Annual Seminar 2005 Press Release
IRISH MARINE SCIENCE CAPACITY STEAMS AHEAD
Ireland's impressive marine surveying achievements of the past few years are today being showcased at the Annual Irish National Seabed Survey (INSS) conference in Cork. Presenters from both the public and private sectors will demonstrate the progress of the world's largest marine survey. The massive survey covers the Irish Exclusive Economic Zone and is being carried out by the Geological Survey of Ireland (GSI) in co-operation with the Marine Institute.
After six survey years of survey work an area the size of Germany and Austria combined has been mapped offshore Ireland. According to Dr. Peadar McArdle, Director, GSI, "the conference will summarise the very successful first phase of the survey whilst we look forward to adding value to the data over the next number of years.
The conference will hear a range of presentations detailing scientific accomplishments of various projects supported by INSS data and important industry applications arising from them. Presentations will demonstrate how geoscience contributes to subjects as diverse as offshore windfarm site selection, marine aggregate resources, hydrocarbon seeps, cetacean surveys, habitat mapping and ocean modelling.
The conference will also see a significant announcement of scientific co-operation between Ireland and Canada. A Memorandum of Understanding will be signed between GSI, on behalf of the Minister for Communications, Marine and Natural Resources, and the Canadian Marine Acoustic Remote Sensing (C-MARS) facility at the University of Victoria. Speaking yesterday, Dr. McArdle stressed "this international cooperation represents a strategic opportunity to build trans-Atlantic bridges between both countries. It underpins the whole area of seabed mapping but with particular emphasis on seafloor sediment characterisation.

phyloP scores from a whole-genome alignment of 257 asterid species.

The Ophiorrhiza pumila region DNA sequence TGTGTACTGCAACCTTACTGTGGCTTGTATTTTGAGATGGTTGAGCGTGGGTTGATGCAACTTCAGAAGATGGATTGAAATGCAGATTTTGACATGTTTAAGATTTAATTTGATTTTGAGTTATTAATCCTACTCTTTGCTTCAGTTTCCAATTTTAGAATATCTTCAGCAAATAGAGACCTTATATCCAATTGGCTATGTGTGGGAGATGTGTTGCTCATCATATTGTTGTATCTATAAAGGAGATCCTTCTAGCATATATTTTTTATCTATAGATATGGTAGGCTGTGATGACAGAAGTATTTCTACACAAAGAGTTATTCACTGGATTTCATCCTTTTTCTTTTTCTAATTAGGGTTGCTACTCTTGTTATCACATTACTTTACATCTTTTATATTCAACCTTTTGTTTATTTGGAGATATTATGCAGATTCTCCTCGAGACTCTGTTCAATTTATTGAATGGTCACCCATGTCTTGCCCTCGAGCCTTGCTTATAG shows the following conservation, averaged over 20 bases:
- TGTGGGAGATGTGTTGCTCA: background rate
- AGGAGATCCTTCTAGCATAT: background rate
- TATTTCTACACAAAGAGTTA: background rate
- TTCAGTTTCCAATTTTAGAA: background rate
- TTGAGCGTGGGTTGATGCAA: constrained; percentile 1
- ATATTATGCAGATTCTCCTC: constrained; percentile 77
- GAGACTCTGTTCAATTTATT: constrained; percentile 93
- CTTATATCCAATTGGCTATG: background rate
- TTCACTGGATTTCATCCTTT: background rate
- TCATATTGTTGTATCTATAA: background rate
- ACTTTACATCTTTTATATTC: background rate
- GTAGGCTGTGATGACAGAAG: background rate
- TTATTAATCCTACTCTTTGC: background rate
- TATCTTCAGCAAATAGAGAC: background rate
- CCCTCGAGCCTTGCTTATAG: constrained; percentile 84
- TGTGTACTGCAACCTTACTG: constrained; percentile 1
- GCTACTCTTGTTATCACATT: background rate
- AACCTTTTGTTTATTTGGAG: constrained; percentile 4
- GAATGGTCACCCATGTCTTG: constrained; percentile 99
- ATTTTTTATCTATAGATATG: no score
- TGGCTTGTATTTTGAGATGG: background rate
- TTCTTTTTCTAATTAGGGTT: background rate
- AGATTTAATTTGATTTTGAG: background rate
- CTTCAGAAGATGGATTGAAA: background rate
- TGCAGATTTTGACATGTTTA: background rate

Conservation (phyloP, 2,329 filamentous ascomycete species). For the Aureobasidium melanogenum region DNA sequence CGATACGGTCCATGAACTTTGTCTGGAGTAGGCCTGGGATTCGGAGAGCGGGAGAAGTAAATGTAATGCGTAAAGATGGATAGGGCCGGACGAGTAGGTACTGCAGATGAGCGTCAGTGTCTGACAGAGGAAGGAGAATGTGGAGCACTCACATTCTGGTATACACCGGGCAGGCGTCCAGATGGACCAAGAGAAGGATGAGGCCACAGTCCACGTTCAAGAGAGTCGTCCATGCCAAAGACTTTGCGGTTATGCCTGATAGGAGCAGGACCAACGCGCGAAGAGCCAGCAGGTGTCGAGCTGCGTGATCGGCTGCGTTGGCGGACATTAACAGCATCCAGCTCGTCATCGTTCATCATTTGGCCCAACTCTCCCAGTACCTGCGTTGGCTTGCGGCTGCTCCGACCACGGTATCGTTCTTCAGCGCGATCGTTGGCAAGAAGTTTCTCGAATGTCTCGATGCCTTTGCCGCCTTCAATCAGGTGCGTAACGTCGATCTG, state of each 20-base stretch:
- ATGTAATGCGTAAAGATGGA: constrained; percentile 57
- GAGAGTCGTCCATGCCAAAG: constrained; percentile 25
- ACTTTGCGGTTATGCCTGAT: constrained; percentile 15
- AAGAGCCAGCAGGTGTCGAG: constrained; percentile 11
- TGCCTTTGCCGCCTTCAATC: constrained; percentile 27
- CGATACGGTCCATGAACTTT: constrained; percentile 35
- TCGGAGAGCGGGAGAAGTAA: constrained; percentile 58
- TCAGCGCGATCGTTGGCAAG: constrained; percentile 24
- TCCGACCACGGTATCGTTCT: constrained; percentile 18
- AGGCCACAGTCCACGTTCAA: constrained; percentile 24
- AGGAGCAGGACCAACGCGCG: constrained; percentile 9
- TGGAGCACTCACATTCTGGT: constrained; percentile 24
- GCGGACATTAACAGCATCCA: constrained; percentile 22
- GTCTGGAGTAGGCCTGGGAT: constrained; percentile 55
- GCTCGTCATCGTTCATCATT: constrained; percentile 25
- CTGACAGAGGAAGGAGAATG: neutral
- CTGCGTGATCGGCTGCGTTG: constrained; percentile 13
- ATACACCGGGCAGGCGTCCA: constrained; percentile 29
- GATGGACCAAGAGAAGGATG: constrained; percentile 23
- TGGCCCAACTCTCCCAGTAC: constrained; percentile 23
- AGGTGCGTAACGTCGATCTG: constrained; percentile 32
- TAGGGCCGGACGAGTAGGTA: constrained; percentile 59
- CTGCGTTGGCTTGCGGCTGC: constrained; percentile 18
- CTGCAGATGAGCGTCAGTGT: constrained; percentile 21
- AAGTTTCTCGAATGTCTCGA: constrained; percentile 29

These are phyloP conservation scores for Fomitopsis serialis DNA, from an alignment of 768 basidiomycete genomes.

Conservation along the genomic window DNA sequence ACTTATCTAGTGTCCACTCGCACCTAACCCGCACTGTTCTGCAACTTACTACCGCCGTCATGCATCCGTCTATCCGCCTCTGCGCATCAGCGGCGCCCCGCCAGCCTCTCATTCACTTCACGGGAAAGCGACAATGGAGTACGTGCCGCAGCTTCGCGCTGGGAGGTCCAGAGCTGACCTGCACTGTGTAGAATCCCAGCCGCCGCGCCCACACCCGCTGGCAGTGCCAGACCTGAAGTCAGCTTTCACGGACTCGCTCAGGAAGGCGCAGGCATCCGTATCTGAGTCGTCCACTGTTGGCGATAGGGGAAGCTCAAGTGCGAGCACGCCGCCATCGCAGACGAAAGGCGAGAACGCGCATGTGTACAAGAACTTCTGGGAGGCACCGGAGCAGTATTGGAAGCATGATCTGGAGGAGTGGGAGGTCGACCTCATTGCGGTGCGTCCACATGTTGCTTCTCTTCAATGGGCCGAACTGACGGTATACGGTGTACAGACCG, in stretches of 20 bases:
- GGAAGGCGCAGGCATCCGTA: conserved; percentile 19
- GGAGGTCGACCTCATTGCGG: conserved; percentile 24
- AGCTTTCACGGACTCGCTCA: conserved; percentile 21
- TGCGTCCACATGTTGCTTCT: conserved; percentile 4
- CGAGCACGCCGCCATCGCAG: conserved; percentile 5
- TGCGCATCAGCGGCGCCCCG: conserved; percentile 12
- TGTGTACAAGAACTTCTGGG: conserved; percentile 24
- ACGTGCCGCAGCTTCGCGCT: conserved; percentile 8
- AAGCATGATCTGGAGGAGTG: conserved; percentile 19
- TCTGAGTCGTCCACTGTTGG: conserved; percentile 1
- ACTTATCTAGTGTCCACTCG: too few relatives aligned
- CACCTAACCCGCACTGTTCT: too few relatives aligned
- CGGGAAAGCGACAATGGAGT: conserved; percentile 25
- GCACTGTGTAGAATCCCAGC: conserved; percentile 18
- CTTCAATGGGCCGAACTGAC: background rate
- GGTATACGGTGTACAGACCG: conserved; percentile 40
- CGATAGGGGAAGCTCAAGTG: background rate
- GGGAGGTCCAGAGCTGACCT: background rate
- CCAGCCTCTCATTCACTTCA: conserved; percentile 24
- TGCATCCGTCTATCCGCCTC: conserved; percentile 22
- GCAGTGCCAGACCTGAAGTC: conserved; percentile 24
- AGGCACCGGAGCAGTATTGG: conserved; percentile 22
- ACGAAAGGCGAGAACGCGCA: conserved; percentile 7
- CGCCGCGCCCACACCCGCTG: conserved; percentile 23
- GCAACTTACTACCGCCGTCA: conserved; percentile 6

He pointed out that this research field has important applications in areas such as geohazard identification, shallow gas mapping, cable route selections, gas hydrates and fisheries. He explained "both GSI and C-MARS recognise that there exists a need for the application of acoustic seabed classification in oceanic environments. The application of this technology will lead directly to lasting economic benefits for the people of Canada and Ireland. This joint effort arises from the INSS, which reflects the Government's commitment to the geosciences sector."
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